What if We Reject a Bestseller?
A writer asked:
“How many bestsellers have slipped through reputable agents’ hands? I am curious to know how an agent deals with such a loss when a bestseller was in their hands and they rejected it.”
This is an interesting question, because most editors and agents have passed on books that went on to success (if not bestseller lists). It’s all part of doing business, and most of us don’t lose any sleep over it. In fact, we usually stand by our original impression of the book. If it turns out to be a huge bestseller, we may regret losing all that money, and it’s certainly professionally gratifying to represent a bestselling author. But when we think about it, we usually realize our original opinion of the book hasn’t changed just because it was profitable.
It’s probably more common for an agent to “lose” a bestselling book not because they didn’t want it, but because there was competition for it (many agents offering representation) and the author simply chose someone else. In that case, we definitely are disappointed!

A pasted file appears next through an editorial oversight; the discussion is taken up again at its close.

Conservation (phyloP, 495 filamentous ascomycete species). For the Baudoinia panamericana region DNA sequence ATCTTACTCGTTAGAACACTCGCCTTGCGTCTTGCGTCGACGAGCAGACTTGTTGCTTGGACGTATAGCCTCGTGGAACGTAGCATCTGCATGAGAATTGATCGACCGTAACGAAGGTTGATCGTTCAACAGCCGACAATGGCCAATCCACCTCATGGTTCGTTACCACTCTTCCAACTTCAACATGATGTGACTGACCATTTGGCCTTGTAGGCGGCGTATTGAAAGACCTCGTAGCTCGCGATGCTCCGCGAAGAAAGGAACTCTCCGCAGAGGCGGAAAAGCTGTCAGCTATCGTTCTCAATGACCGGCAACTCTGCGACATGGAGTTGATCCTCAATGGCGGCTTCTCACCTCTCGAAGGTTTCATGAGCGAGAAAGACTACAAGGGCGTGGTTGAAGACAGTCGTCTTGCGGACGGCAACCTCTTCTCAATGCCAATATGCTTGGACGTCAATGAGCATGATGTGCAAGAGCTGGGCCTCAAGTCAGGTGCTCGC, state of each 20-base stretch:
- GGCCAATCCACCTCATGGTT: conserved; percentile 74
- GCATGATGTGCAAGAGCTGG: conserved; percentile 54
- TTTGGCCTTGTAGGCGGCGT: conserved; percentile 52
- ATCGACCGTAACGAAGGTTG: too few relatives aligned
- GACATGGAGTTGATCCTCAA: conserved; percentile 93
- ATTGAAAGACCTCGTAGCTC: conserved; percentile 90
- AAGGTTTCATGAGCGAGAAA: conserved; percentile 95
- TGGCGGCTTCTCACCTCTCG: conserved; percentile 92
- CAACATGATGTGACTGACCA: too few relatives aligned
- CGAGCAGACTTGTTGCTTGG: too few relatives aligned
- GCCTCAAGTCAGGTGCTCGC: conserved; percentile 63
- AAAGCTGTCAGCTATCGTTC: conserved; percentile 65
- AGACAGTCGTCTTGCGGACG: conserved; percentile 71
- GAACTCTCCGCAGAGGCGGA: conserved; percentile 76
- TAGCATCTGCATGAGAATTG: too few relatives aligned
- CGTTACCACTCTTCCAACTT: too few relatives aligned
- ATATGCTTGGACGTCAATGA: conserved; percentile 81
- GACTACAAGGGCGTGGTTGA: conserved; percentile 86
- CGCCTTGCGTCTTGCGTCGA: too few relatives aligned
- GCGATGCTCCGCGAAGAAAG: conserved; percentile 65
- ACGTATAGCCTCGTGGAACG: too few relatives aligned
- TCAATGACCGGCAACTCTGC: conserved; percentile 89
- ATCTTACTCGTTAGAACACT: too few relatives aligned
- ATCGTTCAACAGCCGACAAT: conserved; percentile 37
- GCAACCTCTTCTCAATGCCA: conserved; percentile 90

I don’t think agents would say bestsellers “slipped through their hands” unless it was a case where they were too busy to give it adequate consideration. But agents usually say “no” after careful evaluation. If they determine they can’t personally get behind a book, or they don’t have the right publishing contacts or it doesn’t fit what they represent, they make the right decision in saying “no” even if the book is a potential blockbuster.
Sometimes I say “no” to someone for representation, and then I hear a fellow agent agreed to represent them. My response is generally to think, “Cool, I’m happy for both of them.” I might re-evaluate whether I made the right decision, but I don’t regret it. I have to keep moving forward with confidence. I always pray for wisdom in making decisions, and I also pray for authors to find the best agent for them, even if it’s not me. That helps me to trust that everything is working out as it should so I don’t need to waste energy regretting a lost opportunity.
So, to the question “How many bestsellers have been rejected by reputable agents?” the answer is something like, “All of them.” How many agents have rejected books that went on to become bestsellers? Probably a quite a few. Do we ever kick ourselves over it? Undoubtedly, but mostly we just keep moving.
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